The 600 pages of pictures and text - only 87 are in the display that opened Wednesday - was compiled by Thomas Trevelyon and known as the Trevelyon Miscellany.
Little is known about Trevelyon himself. Researchers failed to find any clear record of his birth, death or anything else about him. A similar collection he made eight years later indicates that he was 60 years old when he did the first one.
The page with that information says of his work: "It is a miscellany and no otherwise to be respected, not learned and therefore the easier to be pardoned. All I hope that see it are my friends and accept it friendly."
Scholars at the Folger think this statement and nearly everything in the two volumes has likely been copied from a printed source - as was generally done in such collections, which were popular at the time. The exhibit includes many of the printed sources though the sources for this item and a number of others have not been found.
The library considers the collection "a prototype coffee table book," according to the exhibit, "created for the entertainment, education and edification of his friends and family."
Trevelyon compiled his first collection at the time William Shakespeare was writing his last plays. But the surviving 594 pages do not mention him. Trevelyon may have considered the London theater and other popular entertainment beneath his notice.
One of Trevelyon's portrayals of women, though, recalls Shakespeare's "The Taming of the Shrew," and the sequel by his friend John Ford, "The Tamer Tamed," which the Royal Shakespeare Company played earlier this month at Washington's Kennedy Center. Trevelyon illustrates the sin of malice with a vivid drawing of a strong-faced woman, hands on hips and keys dangling from her waist, berating a meek husband seated on a stool.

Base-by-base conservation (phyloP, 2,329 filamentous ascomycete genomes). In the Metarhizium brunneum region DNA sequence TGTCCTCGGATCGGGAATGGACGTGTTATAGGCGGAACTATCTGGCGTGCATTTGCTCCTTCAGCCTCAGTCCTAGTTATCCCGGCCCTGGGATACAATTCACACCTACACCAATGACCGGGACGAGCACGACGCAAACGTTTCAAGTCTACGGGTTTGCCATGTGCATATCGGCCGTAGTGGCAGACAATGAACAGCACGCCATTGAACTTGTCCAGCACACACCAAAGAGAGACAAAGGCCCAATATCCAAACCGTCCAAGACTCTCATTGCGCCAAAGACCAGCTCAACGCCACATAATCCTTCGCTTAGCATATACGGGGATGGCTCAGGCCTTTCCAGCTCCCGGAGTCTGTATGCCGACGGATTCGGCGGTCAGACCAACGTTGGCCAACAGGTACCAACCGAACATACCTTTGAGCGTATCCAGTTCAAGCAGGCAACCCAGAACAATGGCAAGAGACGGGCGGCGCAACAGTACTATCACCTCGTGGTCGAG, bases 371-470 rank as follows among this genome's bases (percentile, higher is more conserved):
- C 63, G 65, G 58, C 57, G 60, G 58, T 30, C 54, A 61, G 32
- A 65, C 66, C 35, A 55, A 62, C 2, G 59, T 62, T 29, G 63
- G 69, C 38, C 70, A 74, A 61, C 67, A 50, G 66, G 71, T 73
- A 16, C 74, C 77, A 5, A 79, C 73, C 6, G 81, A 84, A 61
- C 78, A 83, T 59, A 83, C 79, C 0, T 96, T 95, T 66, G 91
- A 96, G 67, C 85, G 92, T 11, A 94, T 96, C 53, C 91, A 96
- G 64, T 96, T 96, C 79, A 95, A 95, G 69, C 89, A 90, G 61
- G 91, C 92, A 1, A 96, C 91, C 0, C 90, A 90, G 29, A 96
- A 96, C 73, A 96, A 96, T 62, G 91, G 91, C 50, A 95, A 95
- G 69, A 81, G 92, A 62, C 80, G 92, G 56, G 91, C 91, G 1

The manuscript also depicts the 1605 "gunpowder plot," in which loyal officials foiled the plot by Catholics seeking to take power from the Protestant king. Guy Fawkes was caught with barrels of gunpowder in a coal cellar under the Parliament building.
That's why Parliament began the practice, which still continues ceremonially, of searching its cellars before each session. Fawkes is burned in effigy - with fireworks - on Nov. 5, the anniversary of the day the barrels were due to explode.
This was the period when the king was organizing what would become the standard Protestant translation of the Bible into English - the King James version. There's a portrait of James, his predecessor Queen Elizabeth I and other British monarchs back to the mythical Brutus, said to have come from Homer's Troy to found the line.
By Carl Hartman